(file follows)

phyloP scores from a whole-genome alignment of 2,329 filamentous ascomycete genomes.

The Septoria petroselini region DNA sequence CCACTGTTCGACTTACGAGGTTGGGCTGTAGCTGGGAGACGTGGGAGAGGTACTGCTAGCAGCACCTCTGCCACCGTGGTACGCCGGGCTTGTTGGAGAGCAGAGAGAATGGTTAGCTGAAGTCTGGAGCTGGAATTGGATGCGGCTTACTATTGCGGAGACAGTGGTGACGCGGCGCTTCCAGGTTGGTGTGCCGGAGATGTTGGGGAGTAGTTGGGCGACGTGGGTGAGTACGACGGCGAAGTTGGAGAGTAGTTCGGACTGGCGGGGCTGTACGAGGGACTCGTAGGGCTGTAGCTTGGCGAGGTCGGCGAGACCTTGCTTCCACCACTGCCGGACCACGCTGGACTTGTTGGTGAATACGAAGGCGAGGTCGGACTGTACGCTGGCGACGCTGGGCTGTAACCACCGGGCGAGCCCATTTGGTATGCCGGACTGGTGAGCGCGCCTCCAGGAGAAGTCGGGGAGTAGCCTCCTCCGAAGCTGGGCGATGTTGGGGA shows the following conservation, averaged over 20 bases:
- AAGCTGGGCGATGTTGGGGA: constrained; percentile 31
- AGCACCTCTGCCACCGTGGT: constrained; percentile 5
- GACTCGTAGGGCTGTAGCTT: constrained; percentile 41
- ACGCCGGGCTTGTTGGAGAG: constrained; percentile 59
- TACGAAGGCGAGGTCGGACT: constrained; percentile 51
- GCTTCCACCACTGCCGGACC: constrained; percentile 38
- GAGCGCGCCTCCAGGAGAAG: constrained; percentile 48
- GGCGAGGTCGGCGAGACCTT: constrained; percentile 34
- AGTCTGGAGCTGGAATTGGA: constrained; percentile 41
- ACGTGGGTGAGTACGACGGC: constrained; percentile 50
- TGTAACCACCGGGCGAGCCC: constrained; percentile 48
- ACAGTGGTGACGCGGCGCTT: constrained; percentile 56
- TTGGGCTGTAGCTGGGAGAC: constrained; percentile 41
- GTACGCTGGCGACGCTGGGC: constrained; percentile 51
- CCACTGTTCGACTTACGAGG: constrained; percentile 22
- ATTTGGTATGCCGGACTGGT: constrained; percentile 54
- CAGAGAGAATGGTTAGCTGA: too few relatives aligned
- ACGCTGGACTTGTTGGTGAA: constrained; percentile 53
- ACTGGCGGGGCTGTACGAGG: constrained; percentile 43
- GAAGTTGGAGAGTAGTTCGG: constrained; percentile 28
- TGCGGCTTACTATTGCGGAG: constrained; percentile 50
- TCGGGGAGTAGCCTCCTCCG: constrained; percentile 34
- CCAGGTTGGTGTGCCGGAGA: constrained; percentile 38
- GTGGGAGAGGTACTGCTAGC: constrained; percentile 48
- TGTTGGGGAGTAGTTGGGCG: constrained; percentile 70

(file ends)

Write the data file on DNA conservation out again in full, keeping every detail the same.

phyloP scores from a whole-genome alignment of 2,329 filamentous ascomycete genomes.

The Septoria petroselini region DNA sequence CCACTGTTCGACTTACGAGGTTGGGCTGTAGCTGGGAGACGTGGGAGAGGTACTGCTAGCAGCACCTCTGCCACCGTGGTACGCCGGGCTTGTTGGAGAGCAGAGAGAATGGTTAGCTGAAGTCTGGAGCTGGAATTGGATGCGGCTTACTATTGCGGAGACAGTGGTGACGCGGCGCTTCCAGGTTGGTGTGCCGGAGATGTTGGGGAGTAGTTGGGCGACGTGGGTGAGTACGACGGCGAAGTTGGAGAGTAGTTCGGACTGGCGGGGCTGTACGAGGGACTCGTAGGGCTGTAGCTTGGCGAGGTCGGCGAGACCTTGCTTCCACCACTGCCGGACCACGCTGGACTTGTTGGTGAATACGAAGGCGAGGTCGGACTGTACGCTGGCGACGCTGGGCTGTAACCACCGGGCGAGCCCATTTGGTATGCCGGACTGGTGAGCGCGCCTCCAGGAGAAGTCGGGGAGTAGCCTCCTCCGAAGCTGGGCGATGTTGGGGA shows the following conservation, averaged over 20 bases:
- AAGCTGGGCGATGTTGGGGA: constrained; percentile 31
- AGCACCTCTGCCACCGTGGT: constrained; percentile 5
- GACTCGTAGGGCTGTAGCTT: constrained; percentile 41
- ACGCCGGGCTTGTTGGAGAG: constrained; percentile 59
- TACGAAGGCGAGGTCGGACT: constrained; percentile 51
- GCTTCCACCACTGCCGGACC: constrained; percentile 38
- GAGCGCGCCTCCAGGAGAAG: constrained; percentile 48
- GGCGAGGTCGGCGAGACCTT: constrained; percentile 34
- AGTCTGGAGCTGGAATTGGA: constrained; percentile 41
- ACGTGGGTGAGTACGACGGC: constrained; percentile 50
- TGTAACCACCGGGCGAGCCC: constrained; percentile 48
- ACAGTGGTGACGCGGCGCTT: constrained; percentile 56
- TTGGGCTGTAGCTGGGAGAC: constrained; percentile 41
- GTACGCTGGCGACGCTGGGC: constrained; percentile 51
- CCACTGTTCGACTTACGAGG: constrained; percentile 22
- ATTTGGTATGCCGGACTGGT: constrained; percentile 54
- CAGAGAGAATGGTTAGCTGA: too few relatives aligned
- ACGCTGGACTTGTTGGTGAA: constrained; percentile 53
- ACTGGCGGGGCTGTACGAGG: constrained; percentile 43
- GAAGTTGGAGAGTAGTTCGG: constrained; percentile 28
- TGCGGCTTACTATTGCGGAG: constrained; percentile 50
- TCGGGGAGTAGCCTCCTCCG: constrained; percentile 34
- CCAGGTTGGTGTGCCGGAGA: constrained; percentile 38
- GTGGGAGAGGTACTGCTAGC: constrained; percentile 48
- TGTTGGGGAGTAGTTGGGCG: constrained; percentile 70